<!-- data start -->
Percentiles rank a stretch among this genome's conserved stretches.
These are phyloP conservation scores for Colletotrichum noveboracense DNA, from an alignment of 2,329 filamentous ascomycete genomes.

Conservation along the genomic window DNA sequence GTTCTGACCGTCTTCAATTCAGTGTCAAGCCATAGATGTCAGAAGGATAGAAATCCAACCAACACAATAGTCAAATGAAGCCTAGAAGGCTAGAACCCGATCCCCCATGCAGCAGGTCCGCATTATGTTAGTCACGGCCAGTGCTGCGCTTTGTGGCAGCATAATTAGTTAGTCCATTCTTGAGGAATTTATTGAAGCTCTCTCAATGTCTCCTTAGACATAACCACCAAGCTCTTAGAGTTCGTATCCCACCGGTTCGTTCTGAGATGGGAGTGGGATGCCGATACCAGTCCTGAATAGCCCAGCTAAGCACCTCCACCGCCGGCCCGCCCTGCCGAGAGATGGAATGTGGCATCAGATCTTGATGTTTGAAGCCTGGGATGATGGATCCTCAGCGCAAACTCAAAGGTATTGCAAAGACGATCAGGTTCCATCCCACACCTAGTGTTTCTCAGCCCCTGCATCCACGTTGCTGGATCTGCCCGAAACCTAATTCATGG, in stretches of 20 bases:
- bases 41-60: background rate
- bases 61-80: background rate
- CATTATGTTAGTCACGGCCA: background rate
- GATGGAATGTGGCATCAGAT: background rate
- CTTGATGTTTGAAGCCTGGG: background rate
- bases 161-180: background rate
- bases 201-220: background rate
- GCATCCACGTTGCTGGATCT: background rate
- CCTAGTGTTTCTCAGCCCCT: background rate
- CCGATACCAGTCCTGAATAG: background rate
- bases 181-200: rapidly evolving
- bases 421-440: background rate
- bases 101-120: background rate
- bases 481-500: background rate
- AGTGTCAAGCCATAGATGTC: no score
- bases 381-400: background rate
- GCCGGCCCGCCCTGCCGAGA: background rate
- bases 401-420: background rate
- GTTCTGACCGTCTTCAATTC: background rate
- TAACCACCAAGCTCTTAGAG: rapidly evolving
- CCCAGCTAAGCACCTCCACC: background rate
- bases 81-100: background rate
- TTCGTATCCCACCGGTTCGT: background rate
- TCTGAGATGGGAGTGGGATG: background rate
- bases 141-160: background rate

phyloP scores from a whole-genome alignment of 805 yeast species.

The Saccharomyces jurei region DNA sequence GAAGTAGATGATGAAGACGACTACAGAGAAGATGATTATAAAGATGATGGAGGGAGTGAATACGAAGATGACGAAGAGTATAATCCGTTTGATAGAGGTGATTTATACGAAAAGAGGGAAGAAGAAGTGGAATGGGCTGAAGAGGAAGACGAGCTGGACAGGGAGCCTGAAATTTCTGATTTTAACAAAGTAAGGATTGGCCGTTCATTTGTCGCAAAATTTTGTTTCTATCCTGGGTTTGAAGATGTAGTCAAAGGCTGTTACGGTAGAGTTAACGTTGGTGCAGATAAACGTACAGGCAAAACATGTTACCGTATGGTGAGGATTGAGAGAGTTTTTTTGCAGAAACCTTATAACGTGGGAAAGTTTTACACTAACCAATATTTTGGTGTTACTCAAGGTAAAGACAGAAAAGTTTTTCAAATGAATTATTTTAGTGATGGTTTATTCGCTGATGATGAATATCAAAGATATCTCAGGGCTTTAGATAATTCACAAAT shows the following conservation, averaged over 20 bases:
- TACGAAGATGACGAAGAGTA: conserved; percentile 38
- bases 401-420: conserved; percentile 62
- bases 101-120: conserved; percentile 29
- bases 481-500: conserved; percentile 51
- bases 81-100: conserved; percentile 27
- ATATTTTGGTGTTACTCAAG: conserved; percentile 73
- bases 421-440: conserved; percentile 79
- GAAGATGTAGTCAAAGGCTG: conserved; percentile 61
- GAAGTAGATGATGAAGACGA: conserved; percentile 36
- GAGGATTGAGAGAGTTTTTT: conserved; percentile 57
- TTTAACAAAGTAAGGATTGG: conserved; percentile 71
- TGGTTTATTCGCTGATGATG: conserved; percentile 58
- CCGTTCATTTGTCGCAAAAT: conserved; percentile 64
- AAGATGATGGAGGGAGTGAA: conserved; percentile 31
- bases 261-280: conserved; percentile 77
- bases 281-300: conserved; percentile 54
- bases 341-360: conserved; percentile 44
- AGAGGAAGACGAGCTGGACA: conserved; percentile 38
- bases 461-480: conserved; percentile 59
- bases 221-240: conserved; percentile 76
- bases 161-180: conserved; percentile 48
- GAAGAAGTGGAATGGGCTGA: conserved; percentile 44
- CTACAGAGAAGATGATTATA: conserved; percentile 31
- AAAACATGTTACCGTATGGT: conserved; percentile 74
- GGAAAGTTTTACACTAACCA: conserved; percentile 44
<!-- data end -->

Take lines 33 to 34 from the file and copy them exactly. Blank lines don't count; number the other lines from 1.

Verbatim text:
- bases 101-120: conserved; percentile 29
- bases 481-500: conserved; percentile 51